Factor in the time that it takes to either hire bilingual talent or import translations in each tour, and it’s easy to see why the vast majority of video tours are not narrated at all even in English.
Pappas needed more. In fact, he needed the entire inventory translated and updated in Spanish — every few hours.
Breakthrough automated narration technology for MLS data
At VoicePad, we’ve spent several years developing our bilingual narration technology that we also license to virtual tour firms. The optimal solution for real estate does not use text-to-speech (a robotic type of narration); it uses a real human voice — in multiple languages — assembled on the fly.
At The Keyes Company, every listing has three tour types — all narrated:
- A mobile-ready IDX slideshow for the Keyes’ mobile site.
- A branded virtual tour for brokerage and agent.
- A YouTube video of the property tour.
The “script” is created automatically from MLS data. Agents can also enhance the narration with just a few clicks.
Integration into a CRM is essential. Keyes CIO Wendi Iglesias reports that the integration into “Keyes Connect,” its CRM system that associates use, was seamless.
“We are getting the biggest bang for our buck with this technology and are driving 15,000-plus leads to our associates each year,” added Pappas.
The next stage for multilingual marketing in real estate: automation
For decades, Fannie Mae and Freddie Mac, the nation’s mortgage funding sources, have provided consumers homebuyer information in multiple languages. Fannie Mae introduced its Spanish-language brochures in 1992.
Most of the major real estate franchises, both national and regional, offer buyers and sellers the ability to search for agents that are fluent in another language — but that’s about it.
But in terms of multilingual technology developed for real estate, there have always been a limited number of options. Automated narration solutions just didn’t exist.
But, what if you could take an MLS feed of property data and automatically create narration content in Spanish for every property on the MLS?
Many years in development, this new audio technology now automatically translates an entire residential MLS feed of property data into Spanish with high-quality diction.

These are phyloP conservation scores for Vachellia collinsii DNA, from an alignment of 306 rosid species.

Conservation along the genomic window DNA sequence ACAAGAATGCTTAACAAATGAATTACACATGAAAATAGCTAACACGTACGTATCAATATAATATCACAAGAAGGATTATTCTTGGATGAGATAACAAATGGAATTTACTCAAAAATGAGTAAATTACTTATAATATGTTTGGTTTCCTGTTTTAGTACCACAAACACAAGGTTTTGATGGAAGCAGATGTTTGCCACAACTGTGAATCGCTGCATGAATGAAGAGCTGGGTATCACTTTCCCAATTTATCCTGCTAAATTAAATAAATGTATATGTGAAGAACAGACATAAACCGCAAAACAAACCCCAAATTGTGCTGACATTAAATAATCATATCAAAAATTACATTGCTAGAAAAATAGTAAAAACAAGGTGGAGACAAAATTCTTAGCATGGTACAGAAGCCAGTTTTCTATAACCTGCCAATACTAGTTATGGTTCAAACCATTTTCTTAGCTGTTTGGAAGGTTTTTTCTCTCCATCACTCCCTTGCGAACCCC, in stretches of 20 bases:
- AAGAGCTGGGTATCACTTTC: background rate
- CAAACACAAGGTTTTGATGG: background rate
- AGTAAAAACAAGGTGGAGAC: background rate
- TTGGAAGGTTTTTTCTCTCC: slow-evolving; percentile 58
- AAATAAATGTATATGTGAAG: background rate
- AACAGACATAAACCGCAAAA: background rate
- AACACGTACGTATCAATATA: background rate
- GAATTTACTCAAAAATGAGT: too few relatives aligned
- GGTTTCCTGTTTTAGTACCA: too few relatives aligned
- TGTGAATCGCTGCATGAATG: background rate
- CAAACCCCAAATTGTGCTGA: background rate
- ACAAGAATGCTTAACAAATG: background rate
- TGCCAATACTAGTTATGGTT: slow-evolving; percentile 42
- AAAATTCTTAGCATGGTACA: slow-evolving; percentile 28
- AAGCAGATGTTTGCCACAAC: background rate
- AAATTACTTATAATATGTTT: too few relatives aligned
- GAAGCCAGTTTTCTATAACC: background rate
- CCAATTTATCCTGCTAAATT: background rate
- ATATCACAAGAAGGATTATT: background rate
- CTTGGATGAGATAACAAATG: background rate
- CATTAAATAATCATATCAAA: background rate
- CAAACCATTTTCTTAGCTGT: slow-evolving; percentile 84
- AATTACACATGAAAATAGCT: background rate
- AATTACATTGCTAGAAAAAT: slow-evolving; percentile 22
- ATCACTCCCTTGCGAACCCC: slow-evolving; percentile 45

This is not simply converting Web text into Spanish. That’s old technology and has been around for years. The new solution uses a natural voice technology that’s specifically built for phone inquiries and tour narration.
Think of what this means in terms of marketing to a Hispanic audiences.
A company can provide property information in Spanish by phone with live transfers that automatically route incoming Spanish-speaking inquiries to Spanish-speaking agents.
Bilingual speech technology removes the language barrier from the real estate sales process by allowing “English-only” agents to compete on Spanish-speaking lead generation efforts.
It means you don’t need to speak Spanish to participate in serving the Hispanic community.
In addition to cost savings of hiring voice talent, automated narration can also save agents, who narrate their tours, a lot of time and effort. It’s not just a few tours that will feature narration, but all the listings in the MLS can now have multilingual narration.
This new breakthrough in audio technology gives every agent new ways to help more buyers, especially Hispanics. Because if you can’t help a customer in their native tongue, you’ll either lose them to someone else at your brokerage who can — or worse, to another company.
Every day, we update 3 million property tours automatically from MLS data with conversational Castilian Spanish every 120 minutes.
The Hispanic market opportunity is huge, and we can use technology to serve one of America’s fastest-growing homebuying markets, even if you don’t “Habla Español.”
Writer’s note: For a sample of English and Spanish MLS data narration, text 81003 to (502) 653-8127; just click on the link in the text reply.
Randall Standard is CEO of VoicePad and a 20-plus-year veteran of the mobile phone industry.